"We graduate 70,000 engineers every year; one-third are from
another country," Allen said, before adding quickly: "Which is just

Just fine? That’s quite a concession.

Milibank continues,

Campaign aides carefully checked media credentials, excluding the video
man from Democrat Jim Webb's campaign who had succeeded S.R. Sidarth, the target of the macaca jab.

The event was part of Allen's "listening tour," but when a local
television reporter, during question time, called out, "Senator Allen, are you
worried --," Allen recoiled as the chamber president, Kathy Welsh, intervened.
"I'm sorry, we're not taking questions from the media," she announced. "This is
for members of the chamber of commerce." This was followed by an awkward
silence; because no chamber member had a question, Welsh asked one of her
own. Minutes later, another questioner said he was from WVPT, and Allen,
fearing another reporter, cried out, "No, no."

In lieu of potentially demoralizing issues such as Iraq, Allen
addressed conservative causes -- the pledge of allegiance, judicial nominees,
and arctic oil drilling to lower gas prices ("It won't bother any of the
mosquitoes up there"). He regained some of his usual brashness when he
criticized the Bush-backed immigration legislation as "convoluted," "outrageous"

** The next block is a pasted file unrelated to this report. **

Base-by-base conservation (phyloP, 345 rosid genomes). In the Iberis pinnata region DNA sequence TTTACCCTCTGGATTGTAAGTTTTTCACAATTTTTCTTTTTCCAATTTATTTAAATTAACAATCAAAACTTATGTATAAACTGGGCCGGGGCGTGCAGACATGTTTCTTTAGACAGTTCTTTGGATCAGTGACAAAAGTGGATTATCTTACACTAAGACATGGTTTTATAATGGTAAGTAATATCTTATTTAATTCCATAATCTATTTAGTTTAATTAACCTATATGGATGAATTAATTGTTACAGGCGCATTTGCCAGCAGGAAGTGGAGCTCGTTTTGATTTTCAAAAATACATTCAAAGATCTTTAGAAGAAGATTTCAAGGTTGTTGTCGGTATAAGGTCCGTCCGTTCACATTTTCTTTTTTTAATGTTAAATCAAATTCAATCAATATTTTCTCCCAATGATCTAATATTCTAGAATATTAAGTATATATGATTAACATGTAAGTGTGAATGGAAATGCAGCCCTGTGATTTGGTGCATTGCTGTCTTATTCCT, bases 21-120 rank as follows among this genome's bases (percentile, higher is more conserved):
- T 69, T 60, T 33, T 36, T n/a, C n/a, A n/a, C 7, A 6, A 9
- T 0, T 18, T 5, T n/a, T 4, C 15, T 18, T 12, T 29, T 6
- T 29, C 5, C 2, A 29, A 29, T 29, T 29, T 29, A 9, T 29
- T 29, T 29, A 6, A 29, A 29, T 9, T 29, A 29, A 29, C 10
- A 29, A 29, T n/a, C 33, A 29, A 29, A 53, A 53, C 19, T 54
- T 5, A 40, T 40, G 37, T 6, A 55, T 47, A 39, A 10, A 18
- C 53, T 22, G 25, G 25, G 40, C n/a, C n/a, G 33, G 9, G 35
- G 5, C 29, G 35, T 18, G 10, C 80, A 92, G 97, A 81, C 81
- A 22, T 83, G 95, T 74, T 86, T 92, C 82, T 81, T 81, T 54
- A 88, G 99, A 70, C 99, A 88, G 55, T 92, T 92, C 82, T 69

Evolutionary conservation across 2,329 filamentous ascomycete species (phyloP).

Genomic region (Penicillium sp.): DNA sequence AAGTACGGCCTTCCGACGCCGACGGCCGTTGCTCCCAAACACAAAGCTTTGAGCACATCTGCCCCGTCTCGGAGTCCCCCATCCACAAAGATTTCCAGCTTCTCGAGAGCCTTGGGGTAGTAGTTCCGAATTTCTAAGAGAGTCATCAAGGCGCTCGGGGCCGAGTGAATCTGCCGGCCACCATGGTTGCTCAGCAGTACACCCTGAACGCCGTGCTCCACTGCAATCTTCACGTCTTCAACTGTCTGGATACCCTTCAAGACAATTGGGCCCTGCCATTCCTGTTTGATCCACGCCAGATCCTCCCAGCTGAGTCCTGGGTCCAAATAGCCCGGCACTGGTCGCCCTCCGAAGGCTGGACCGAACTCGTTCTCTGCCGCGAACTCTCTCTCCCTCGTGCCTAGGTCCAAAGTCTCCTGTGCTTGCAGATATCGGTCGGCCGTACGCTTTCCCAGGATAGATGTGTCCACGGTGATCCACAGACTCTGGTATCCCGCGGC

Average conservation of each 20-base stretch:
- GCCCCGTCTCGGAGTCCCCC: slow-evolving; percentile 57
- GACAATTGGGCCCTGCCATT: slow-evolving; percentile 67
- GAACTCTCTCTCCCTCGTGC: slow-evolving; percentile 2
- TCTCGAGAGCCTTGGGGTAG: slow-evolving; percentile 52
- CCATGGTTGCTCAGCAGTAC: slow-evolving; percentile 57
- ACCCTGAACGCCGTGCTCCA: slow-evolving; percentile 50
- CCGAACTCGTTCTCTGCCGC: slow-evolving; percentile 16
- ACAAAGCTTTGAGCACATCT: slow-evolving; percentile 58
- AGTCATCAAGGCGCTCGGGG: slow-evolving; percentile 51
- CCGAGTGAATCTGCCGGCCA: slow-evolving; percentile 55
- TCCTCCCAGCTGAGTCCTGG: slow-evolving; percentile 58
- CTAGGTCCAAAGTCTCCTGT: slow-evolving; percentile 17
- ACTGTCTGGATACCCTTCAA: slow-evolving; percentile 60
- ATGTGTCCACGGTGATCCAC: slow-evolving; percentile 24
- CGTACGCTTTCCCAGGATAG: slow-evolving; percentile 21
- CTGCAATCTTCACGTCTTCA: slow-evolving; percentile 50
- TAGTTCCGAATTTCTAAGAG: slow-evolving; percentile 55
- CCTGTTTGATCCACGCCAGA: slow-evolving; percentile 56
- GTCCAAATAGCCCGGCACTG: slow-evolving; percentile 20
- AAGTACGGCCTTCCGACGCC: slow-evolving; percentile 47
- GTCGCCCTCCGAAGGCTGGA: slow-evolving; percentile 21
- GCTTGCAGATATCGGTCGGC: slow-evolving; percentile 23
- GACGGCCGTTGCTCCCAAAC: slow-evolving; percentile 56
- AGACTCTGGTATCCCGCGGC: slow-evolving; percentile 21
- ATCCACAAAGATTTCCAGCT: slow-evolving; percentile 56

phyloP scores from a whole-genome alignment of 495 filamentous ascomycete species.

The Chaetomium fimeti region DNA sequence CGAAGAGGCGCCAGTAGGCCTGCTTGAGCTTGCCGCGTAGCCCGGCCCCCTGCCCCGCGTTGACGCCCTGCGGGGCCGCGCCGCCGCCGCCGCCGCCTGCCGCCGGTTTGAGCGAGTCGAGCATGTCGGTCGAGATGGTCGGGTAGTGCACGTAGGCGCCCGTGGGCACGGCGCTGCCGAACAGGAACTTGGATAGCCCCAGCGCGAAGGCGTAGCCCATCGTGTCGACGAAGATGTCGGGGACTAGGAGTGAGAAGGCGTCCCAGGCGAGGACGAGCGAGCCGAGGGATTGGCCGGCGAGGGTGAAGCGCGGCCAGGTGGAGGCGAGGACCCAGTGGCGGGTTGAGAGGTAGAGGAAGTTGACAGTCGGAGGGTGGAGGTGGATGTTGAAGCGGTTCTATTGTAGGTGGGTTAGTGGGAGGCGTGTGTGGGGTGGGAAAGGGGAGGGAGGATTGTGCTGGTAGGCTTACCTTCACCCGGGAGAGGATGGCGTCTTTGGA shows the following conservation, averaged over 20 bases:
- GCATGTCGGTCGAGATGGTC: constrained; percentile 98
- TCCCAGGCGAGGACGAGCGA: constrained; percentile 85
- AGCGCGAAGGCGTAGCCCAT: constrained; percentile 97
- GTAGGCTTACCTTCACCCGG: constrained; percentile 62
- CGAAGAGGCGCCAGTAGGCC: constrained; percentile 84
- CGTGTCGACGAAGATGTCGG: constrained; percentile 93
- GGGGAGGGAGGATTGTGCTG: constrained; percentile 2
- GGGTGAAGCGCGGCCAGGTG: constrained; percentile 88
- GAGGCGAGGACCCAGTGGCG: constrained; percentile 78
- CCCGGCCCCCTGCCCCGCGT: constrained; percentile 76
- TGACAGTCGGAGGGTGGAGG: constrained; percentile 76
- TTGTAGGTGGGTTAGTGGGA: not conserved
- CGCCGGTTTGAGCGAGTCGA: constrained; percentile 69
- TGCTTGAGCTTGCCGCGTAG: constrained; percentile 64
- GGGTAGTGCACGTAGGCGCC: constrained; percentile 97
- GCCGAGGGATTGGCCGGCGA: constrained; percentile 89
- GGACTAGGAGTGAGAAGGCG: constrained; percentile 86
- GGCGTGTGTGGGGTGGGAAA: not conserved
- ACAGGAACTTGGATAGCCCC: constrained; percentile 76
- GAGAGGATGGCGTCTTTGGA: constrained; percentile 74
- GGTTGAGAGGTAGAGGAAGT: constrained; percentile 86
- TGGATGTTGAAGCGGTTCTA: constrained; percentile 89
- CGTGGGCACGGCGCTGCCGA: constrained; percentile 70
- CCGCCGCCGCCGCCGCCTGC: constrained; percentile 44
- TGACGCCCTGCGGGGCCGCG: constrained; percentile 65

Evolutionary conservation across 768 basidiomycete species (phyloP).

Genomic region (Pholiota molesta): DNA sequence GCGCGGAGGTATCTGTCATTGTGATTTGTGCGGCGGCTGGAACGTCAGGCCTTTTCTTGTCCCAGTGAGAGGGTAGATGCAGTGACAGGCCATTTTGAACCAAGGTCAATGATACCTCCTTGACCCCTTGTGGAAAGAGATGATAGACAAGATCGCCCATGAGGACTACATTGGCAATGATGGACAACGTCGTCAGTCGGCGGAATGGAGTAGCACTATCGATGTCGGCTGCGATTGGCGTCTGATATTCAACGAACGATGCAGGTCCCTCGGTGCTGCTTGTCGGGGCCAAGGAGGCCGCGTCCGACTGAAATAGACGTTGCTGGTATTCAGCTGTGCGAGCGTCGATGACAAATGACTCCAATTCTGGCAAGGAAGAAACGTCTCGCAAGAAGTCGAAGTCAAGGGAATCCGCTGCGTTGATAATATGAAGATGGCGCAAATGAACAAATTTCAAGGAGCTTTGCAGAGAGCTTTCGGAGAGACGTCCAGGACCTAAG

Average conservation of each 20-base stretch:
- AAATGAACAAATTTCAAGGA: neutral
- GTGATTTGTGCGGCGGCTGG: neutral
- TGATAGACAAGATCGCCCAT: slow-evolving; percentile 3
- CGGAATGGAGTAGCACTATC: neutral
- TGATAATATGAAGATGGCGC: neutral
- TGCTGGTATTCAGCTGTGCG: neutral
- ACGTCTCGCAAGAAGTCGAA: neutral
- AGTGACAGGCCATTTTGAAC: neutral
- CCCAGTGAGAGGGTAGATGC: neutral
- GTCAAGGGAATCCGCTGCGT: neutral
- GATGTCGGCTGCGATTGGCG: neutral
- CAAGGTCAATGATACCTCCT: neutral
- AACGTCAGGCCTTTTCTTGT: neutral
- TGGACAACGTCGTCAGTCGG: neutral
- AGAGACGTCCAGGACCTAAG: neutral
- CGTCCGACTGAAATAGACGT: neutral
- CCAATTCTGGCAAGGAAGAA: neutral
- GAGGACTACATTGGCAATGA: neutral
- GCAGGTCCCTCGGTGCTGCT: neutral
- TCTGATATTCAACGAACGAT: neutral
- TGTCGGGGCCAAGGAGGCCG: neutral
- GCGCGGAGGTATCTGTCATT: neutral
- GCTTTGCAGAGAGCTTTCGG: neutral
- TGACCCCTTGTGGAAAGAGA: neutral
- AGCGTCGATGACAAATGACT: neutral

and "absurd."

Trailed by reporters at the event's end, Allen practically dashed
from the room and aboard his idling campaign bus.

And if he is not running from the press, he is now avoiding the public. This from the Richmond Times-Dispatch this evening,
STAUNTON - A man who identified himself as a law student confronted
U.S. Sen. George Allen here today, demanding to know if the potential
presidential candidate had ever used the n-word.
Mike Stark, in his early to mid-20s, also asked Allen, R-Va., why he had a Confederate flag and a noose in his office. The News Virginian confirmed that Stark is a first-year law student at the University of Virginia.

An Allen aide asked Stark to leave, while a staff person at the
Holiday Inn in Staunton also told him to leave the premises.

The man paid $20 to attend a luncheon hosted by the Augusta
Regional Chamber of Commerce. The man stood with reporters waiting to interview Allen, then fired him questions.

“Is this an interview?” Allen asked. “I’ll be glad to talk to you

Allen aide David Nepp, stepped in and asked the man to

“Are you with the hotel,” the man asked.

A hotel employee asked man to leave.

Allen did say before the man left that the
Confederate flag was a gift to him. The Republican previously has said the
noose represented his tough-on-crime stance and long has been removed from
his office.

And in case you missed Senator Allen’s “Macaca Moment” you can see
it here.

1 comment:

Bill Garnett said...

I do think there is a bit of piling on here but I hope that, bottom line, Virginians begin to realize what you have written, "He has no distinguished achievements as a Senator to fall back on.”

Virginia deserves better -- the problems require better. We are so lucky to have a candidate of the quality, life experience, intelligence, and vision of Jim Webb --- let's hope his late entry and shallow campaign chest don't prevent Virginians from getting to know him before November.